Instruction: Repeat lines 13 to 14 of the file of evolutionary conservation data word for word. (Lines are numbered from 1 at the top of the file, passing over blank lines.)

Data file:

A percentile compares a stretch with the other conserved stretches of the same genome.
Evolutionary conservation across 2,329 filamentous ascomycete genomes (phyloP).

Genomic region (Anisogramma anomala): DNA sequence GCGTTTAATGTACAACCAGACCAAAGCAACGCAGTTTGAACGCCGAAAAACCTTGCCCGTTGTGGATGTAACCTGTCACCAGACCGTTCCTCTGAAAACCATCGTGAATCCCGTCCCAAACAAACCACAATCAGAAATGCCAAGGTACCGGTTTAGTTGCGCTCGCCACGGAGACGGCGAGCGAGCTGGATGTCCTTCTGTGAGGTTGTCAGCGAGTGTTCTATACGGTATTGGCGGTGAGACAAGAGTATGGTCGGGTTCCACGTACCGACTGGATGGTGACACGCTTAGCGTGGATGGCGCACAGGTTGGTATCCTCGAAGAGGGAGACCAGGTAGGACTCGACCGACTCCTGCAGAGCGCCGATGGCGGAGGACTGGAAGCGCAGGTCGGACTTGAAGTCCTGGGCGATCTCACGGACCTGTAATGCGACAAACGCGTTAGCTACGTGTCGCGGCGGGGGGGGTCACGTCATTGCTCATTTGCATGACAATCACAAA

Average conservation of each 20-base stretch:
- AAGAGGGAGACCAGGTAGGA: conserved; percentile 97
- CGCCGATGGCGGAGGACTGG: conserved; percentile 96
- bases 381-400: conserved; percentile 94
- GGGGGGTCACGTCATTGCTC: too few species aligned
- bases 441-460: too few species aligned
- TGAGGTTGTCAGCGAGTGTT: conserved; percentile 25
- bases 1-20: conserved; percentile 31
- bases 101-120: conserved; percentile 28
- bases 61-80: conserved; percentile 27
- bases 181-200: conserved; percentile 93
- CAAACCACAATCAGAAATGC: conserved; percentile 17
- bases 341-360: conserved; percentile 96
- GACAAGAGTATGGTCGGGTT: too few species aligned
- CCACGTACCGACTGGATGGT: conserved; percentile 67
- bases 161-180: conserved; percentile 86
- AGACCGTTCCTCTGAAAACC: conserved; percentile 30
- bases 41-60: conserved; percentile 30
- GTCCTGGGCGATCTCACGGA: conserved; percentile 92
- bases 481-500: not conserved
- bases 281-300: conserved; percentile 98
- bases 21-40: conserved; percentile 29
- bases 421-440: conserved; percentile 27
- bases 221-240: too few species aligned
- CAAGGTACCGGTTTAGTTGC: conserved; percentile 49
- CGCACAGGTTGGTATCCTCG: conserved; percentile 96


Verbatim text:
- bases 61-80: conserved; percentile 27
- bases 181-200: conserved; percentile 93